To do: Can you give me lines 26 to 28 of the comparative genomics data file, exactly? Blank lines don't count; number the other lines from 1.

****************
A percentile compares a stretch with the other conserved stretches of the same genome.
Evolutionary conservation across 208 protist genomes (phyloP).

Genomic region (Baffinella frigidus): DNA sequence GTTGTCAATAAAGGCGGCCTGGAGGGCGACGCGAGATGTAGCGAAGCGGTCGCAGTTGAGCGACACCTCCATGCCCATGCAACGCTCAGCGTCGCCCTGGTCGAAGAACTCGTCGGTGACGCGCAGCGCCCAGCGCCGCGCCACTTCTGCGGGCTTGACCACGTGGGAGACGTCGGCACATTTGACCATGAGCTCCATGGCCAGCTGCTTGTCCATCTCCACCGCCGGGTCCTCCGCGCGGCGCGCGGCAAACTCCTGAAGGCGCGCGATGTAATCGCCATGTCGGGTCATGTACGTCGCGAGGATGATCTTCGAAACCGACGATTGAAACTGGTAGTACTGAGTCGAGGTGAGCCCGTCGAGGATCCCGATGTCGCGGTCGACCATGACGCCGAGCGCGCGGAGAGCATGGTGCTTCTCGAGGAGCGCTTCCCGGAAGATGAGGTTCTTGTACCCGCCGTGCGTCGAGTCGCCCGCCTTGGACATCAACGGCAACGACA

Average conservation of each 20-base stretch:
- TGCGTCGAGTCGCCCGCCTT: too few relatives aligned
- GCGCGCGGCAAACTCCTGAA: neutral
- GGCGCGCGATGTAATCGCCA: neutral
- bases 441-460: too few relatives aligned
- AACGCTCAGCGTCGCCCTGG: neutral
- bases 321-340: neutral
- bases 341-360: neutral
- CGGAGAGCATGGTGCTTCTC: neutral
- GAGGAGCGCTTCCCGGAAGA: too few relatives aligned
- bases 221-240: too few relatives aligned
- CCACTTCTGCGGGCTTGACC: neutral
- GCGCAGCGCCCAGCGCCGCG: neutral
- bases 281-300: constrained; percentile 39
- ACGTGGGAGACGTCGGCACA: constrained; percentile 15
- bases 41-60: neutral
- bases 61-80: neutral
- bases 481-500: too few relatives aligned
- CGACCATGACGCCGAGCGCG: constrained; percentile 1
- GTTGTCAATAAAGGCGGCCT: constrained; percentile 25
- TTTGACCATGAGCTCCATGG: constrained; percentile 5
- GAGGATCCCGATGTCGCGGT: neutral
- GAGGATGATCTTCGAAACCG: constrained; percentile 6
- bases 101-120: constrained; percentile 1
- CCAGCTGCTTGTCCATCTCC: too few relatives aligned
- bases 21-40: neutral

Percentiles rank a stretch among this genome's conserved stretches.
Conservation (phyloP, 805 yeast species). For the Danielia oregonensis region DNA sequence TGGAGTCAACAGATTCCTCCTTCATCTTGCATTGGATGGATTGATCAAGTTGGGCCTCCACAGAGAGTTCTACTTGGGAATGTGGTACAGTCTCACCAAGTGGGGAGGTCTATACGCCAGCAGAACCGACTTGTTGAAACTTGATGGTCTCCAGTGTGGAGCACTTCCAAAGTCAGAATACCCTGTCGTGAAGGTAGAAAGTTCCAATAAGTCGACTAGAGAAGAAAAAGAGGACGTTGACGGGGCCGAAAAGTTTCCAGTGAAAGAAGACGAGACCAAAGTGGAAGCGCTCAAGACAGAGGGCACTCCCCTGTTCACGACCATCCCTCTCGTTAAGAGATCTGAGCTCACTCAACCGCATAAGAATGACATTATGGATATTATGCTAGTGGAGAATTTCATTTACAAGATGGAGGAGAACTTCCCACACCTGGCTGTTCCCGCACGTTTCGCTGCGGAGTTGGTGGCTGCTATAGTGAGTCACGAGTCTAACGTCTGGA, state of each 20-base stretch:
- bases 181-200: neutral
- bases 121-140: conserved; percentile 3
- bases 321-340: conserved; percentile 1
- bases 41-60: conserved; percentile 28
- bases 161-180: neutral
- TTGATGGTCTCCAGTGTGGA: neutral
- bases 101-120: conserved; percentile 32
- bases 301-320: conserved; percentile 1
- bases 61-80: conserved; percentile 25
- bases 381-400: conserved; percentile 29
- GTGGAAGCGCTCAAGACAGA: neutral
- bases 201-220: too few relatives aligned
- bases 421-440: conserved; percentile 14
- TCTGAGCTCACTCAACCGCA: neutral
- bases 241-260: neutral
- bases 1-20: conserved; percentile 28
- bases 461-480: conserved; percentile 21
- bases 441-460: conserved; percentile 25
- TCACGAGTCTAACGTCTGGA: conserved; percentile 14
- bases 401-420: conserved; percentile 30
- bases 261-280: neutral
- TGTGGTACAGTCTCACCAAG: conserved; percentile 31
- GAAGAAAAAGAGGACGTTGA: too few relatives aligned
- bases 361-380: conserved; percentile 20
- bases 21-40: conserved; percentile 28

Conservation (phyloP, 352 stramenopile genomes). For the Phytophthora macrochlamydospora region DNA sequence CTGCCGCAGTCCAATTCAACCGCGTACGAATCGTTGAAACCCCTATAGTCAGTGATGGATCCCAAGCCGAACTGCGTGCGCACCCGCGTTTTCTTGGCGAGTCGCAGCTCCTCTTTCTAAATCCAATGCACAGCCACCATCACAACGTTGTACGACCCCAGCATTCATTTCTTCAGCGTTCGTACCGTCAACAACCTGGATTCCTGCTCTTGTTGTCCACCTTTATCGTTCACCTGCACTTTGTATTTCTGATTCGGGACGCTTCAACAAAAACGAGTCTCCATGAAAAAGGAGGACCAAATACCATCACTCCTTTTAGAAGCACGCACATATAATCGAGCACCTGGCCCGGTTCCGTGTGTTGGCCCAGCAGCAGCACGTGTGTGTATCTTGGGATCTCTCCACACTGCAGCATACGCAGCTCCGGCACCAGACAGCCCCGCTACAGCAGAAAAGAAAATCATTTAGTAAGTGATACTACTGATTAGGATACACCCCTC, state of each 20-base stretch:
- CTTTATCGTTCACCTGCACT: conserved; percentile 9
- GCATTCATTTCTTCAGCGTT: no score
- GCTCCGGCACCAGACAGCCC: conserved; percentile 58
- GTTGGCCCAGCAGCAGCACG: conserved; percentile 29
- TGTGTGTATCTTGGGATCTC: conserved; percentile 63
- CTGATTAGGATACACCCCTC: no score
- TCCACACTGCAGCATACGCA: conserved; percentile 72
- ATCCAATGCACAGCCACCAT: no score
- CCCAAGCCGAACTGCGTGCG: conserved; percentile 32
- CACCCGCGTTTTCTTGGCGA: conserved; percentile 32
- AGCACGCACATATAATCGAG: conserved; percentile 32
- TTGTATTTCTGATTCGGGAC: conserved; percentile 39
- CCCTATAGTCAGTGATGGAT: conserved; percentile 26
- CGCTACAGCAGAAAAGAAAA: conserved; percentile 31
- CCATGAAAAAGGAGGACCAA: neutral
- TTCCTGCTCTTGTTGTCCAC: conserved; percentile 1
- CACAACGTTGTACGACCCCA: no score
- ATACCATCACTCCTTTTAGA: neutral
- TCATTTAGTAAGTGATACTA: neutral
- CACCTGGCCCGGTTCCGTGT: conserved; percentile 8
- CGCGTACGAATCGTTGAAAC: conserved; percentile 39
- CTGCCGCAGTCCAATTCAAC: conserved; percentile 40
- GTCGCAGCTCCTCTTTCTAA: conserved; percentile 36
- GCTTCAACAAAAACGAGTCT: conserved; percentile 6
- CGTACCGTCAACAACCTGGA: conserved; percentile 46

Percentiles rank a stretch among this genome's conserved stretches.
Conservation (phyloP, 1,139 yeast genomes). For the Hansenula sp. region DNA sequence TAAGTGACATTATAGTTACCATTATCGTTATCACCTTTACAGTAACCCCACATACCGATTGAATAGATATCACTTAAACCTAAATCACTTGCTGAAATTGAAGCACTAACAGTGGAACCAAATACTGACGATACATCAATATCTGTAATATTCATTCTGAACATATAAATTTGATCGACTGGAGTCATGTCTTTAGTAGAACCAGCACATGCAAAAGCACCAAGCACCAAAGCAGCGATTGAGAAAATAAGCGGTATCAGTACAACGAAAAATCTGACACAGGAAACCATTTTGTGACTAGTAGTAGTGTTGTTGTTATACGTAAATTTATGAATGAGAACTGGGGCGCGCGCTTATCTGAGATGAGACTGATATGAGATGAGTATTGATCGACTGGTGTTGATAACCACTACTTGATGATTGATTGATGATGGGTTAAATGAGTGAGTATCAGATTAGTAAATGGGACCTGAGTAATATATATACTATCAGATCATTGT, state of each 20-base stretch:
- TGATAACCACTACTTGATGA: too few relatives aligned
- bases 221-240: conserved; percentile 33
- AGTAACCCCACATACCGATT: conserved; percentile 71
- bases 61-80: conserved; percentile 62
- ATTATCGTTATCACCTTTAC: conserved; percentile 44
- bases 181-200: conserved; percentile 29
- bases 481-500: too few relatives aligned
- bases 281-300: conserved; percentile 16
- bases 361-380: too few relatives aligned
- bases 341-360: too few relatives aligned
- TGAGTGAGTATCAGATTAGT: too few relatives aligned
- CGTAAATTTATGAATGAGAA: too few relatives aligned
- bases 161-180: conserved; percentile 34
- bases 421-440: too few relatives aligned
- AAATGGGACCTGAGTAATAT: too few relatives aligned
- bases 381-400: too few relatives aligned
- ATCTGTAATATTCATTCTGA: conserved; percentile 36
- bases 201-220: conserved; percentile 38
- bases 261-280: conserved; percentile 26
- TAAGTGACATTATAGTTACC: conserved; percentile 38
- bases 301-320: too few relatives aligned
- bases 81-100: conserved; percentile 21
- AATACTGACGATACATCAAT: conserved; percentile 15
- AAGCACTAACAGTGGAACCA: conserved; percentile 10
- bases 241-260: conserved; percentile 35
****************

- GAGGATGATCTTCGAAACCG: constrained; percentile 6
- bases 101-120: constrained; percentile 1
- CCAGCTGCTTGTCCATCTCC: too few relatives aligned